Let’s play a word association game of minerals & their major roles
I say, ‘Potassium’. Maybe you say, ‘Sodium Potassium Pump’
I say, ‘Magnesium’. You say, ‘Muscles?’
I say, ‘Calcium’. You say, “Bones’….
But I say, Second Messenger. And arguably the most pervasive & potent one, at that. Remind you about second messengers? Well, sure. They are the ones who get sh*t done. Not like a boss (i.e. hormone or neurotransmitter) who shout directives from above but never step foot inside the dirty guts of the engine room itself. It’s the second messengers who run these messages from the outside of the cell to the inside and the engine room, to ensure that the directive is actually actioned! Amazing huh! And free calcium in the blood is, as I said, really a superhero even among the second messengers – with its regular responsibilities including: Insulin, TSH, Adrenaline, Oxytocin, Serotonin receptor activation etc etc
Does, it have a dark side? Well, sure. Don’t most superheroes?
If the available Calcium in blood and the extracellular environment is too high then basically bad sh*t gets done. Including vasoconstriction, clotting, deposition of calcium in the wrong place like arteries and joints and etc etc. That’s why the amount of Calcium in our blood is the MOST tightly regulated of all electrolytes and, in turn, has the NARROWEST of reference ranges. But will a Serum Calcium level always tell you when there is a problem with Calcium regulation? No. You’d need to have measured the major regulator itself, Parathyroid Hormone (PTH). Wait, am I seriously trying to tell you, that Serum Calcium alone can look completely normal in spite of really damaging Calcium dysregulation underway – leading to accelerated BMD loss, increased cardiovascular and renal risks etc.? I most certainly am.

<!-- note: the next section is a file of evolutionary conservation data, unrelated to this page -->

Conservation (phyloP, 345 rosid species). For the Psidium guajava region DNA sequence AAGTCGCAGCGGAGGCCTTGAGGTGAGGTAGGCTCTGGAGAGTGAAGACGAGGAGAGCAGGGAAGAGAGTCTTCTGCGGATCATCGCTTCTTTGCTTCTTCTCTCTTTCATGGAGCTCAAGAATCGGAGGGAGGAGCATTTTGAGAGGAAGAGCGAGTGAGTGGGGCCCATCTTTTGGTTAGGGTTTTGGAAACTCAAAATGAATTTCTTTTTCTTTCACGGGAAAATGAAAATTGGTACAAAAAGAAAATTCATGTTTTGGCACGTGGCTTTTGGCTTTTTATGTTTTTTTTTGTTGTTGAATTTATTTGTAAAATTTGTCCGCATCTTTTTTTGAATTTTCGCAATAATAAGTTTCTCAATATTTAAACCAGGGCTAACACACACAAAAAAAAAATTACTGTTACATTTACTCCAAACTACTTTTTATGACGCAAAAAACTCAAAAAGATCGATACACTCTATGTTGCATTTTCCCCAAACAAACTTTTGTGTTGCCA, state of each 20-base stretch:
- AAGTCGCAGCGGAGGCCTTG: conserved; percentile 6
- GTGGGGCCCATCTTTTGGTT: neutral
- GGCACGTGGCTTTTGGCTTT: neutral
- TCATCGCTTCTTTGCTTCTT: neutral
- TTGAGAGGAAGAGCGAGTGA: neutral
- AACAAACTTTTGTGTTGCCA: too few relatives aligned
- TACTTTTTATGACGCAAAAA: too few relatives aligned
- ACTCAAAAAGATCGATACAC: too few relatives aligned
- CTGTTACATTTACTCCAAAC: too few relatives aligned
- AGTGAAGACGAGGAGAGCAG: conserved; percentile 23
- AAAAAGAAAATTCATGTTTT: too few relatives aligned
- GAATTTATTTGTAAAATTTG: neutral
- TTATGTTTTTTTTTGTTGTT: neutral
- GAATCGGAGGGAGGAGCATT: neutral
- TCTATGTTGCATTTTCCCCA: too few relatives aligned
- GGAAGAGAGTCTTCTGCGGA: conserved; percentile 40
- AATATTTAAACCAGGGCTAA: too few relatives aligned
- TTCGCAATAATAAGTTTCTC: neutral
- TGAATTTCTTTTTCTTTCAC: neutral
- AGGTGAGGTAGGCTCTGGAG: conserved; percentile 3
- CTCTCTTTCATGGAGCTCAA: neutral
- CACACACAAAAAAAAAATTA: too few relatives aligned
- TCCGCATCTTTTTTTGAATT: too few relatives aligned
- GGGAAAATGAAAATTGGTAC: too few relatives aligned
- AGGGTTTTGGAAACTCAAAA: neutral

So do you know which of your patients’ really need PTH assessment and why 1 dominant group amongst those, is any woman leading up to and following menopause?
No? Well you better pull up a pew and have a listen and a watch then! Yes this latest Update in Under 30 episode even comes with a little video tutorial!🤓🤯
Parathyroid hormone is a career criminal. In addition to buoying dropping blood calcium levels via legitimate means, it illegitimately achieves this by stealing it from our bones. But you wouldn’t know it – because like all career criminals this occurs completely under the radar. Elevated PTH, however, constitutes the most modifiable risk factor for bone mineral density loss & fracture risk and offers the biggest BMD gains secondary to its normalisation. In addition to this, even within range but ‘high-normal’ PTH correlates with a range of other cardiovascular and urinary presentations & if combined with elevated serum calcium can become a multi-systemic presentation (GIT, Mental health etc) frequently mistaken for other aetiologies. So how can we be alert to this ‘bone thief’? Which of our patients will benefit the most from PTH measurement and monitoring? This recording, resource & video tutorial on how to use a Ca PTH Nomogram answers all!